If you rent your home in Honolulu, then you’ve probably noticed your monthly rent ticking up each year. You’re not alone — in August 2017, rental listing website Abodo ranked Honolulu the 10th most expensive market for renters in the nation, just behind Chicago, Miami and Oakland.
“People rent for many reasons, but chief among them are because either, 1) They don’t think they can afford to own a home, or 2) they are hoping home prices will go down,” says Carl Worthy, who leads first-time homeowner seminars for Locations. “However, the truth is that, for most people, if you can afford to rent on Oahu, you can probably afford to own.”
With a median monthly rent of $2,331 for a two-bedroom condo, Oahu renters are shelling out nearly $28,000 a year. That’s money that goes directly to your landlord — money that could have been working for you instead.
“Whether you rent your home or own your home, you’re going to pay a mortgage,” adds Worthy. “The question is, whose mortgage do you want to pay: yours or your landlord’s?”
With interest rates still near historic lows, your rent payment is closer than ever to equaling a typical loan payment, and in some cases, your monthly loan payment may be lower than what you’re currently paying in rent — especially once the tax benefits are considered, says Worthy.
If you’re still hesitating because you’re worried you won’t have enough savings to make a down payment, you should know that there are many financing options available that allow you to put down as little as 3 percent of the home’s value or, in some cases, even less. If you qualify for a VA or a USDA Loan, you aren’t required to make a down payment at all. There are even loan programs that are aimed at helping first-time homeowners.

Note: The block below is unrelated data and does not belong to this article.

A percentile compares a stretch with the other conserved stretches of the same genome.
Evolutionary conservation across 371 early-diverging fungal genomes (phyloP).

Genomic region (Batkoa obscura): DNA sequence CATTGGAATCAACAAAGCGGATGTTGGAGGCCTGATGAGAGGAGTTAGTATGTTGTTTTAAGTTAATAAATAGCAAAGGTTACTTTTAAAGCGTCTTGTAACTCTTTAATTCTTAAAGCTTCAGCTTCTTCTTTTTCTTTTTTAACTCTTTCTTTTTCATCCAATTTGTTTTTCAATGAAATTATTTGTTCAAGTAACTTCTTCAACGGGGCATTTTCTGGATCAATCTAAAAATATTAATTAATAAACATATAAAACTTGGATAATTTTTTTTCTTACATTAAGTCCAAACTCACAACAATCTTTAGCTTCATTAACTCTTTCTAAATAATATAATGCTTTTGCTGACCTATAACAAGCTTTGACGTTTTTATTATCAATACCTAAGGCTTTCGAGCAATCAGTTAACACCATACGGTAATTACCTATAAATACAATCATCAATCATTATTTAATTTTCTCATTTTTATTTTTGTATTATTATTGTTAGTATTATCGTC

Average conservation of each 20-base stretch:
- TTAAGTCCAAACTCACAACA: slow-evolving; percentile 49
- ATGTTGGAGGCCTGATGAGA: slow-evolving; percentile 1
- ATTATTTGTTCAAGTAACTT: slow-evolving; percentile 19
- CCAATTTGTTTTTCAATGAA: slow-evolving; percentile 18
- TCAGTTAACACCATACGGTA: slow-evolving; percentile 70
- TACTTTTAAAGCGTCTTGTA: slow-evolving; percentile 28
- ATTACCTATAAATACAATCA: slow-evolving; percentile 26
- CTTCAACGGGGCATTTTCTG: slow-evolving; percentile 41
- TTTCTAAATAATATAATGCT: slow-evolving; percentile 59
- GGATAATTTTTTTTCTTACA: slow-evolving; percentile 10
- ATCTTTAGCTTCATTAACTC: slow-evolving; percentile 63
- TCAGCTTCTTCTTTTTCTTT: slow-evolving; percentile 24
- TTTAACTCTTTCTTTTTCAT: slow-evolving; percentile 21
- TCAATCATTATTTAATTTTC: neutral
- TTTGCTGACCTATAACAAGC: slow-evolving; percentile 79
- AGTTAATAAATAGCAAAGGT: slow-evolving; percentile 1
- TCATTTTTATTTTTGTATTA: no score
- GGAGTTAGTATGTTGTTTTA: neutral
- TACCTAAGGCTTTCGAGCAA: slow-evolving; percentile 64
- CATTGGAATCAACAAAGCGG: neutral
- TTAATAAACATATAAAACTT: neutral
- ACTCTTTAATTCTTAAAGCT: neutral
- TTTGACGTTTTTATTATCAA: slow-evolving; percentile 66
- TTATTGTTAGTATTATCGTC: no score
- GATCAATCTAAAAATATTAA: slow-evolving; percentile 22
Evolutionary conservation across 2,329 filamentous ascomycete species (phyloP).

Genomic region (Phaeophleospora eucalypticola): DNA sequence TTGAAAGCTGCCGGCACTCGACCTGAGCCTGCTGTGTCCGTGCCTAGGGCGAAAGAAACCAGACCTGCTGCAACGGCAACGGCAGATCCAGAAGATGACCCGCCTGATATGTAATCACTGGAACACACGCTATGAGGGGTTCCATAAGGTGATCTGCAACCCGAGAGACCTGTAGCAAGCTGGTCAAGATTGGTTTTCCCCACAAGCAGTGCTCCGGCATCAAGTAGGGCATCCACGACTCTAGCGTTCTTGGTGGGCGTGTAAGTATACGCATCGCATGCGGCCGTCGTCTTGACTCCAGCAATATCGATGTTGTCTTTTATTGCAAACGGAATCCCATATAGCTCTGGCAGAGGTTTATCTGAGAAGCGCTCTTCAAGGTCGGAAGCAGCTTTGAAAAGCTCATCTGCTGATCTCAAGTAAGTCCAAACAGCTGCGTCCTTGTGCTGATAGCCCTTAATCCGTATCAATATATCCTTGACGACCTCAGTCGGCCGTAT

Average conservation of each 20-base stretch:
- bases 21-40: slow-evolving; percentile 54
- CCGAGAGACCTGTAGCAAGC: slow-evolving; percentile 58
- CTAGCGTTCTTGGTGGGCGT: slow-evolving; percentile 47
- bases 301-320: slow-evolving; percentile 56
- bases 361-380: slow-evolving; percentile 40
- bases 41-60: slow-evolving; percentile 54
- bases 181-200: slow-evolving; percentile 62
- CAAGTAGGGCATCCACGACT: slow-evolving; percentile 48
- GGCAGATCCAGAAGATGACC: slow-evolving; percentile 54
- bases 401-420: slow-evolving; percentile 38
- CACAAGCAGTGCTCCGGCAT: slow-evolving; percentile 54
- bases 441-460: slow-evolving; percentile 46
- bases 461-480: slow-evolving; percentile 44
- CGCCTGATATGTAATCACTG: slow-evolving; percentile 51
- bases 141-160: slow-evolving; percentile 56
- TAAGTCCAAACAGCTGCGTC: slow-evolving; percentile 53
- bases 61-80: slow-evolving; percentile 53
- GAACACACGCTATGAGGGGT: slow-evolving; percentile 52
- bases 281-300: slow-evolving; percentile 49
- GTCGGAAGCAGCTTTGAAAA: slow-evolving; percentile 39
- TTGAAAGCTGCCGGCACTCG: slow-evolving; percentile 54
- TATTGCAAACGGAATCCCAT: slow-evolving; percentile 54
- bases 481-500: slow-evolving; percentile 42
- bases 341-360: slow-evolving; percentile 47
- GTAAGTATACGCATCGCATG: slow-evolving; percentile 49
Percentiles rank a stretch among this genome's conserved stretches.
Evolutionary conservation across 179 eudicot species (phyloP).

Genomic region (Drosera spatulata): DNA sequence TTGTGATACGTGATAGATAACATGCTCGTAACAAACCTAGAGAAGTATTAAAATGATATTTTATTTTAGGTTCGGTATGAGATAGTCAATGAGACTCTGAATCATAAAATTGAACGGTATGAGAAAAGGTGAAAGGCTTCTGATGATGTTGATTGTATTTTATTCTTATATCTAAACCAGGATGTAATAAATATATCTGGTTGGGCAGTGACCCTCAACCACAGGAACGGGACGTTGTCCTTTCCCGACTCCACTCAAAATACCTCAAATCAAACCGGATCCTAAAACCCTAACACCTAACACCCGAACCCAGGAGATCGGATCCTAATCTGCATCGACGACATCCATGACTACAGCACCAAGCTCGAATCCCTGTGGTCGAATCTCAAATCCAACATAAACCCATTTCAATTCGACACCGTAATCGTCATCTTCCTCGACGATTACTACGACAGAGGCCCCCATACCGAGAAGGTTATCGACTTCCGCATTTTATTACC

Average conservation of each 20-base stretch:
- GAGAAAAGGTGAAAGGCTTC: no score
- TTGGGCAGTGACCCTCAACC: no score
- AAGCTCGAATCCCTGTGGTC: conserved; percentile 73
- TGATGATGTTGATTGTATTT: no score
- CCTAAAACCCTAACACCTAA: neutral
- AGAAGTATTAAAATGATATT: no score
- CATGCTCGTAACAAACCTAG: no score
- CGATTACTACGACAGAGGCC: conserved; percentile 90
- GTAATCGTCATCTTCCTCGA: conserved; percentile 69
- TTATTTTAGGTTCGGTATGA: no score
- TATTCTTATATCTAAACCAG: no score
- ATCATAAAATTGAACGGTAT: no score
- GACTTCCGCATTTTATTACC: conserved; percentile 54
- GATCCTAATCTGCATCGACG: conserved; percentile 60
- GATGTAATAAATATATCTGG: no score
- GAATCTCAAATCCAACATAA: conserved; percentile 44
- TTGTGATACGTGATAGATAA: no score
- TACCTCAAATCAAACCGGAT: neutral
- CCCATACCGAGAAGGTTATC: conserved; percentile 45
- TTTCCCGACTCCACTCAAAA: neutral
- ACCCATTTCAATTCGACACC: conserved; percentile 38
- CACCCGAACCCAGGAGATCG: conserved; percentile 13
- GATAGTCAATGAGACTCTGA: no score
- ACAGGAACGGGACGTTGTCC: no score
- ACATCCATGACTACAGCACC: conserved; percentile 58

If you fall into the second camp of renters who are hoping home prices will come down, you’re betting on a costly, not to mention unlikely, gamble. The median price for a single-family home on Oahu today is $750,000. Ten years ago, it was $645,000. In that same time period, rent for single-family homes on Oahu has increased by $1,122 a month. As home values rise, so does rent — often following a very similar trajectory.
So, if you’re still watching the market and waiting for the right time to jump into homeownership, ask yourself if you are prepared for the prospect of your rent doubling every decade or so. You may find that it makes more sense to lock in a monthly loan payment now for the next 20 to 30 years. Remember, when you take out a fixed-rate loan, your monthly payments will always remain the same.
“If your rent is $2,000 a year now, home prices would have to drop by $24,000 in one year just for you to break even,” says Worthy. “And what if prices continue to go up, as they have been for many, many years?”
If you’re still on the fence about the value of owning your own home, keep in mind the security that comes with homeownership. It’s not uncommon with our high home prices in Hawai‘i for landlords to decide to sell their rental properties with very little notice, and sadly, many renters have to vacate their units in a short amount of time. When you own your own home, you may stay in it as long as you like, paint the walls any color you want to and even have as many furry friends as you’d like.
“You won’t know how much home you can afford until you take the first step to find out what your preferred price range is,” advises Worthy.
For more information, register for a free Locations First-Time Homeowner Seminar at LocationsHawaii.com/seminar.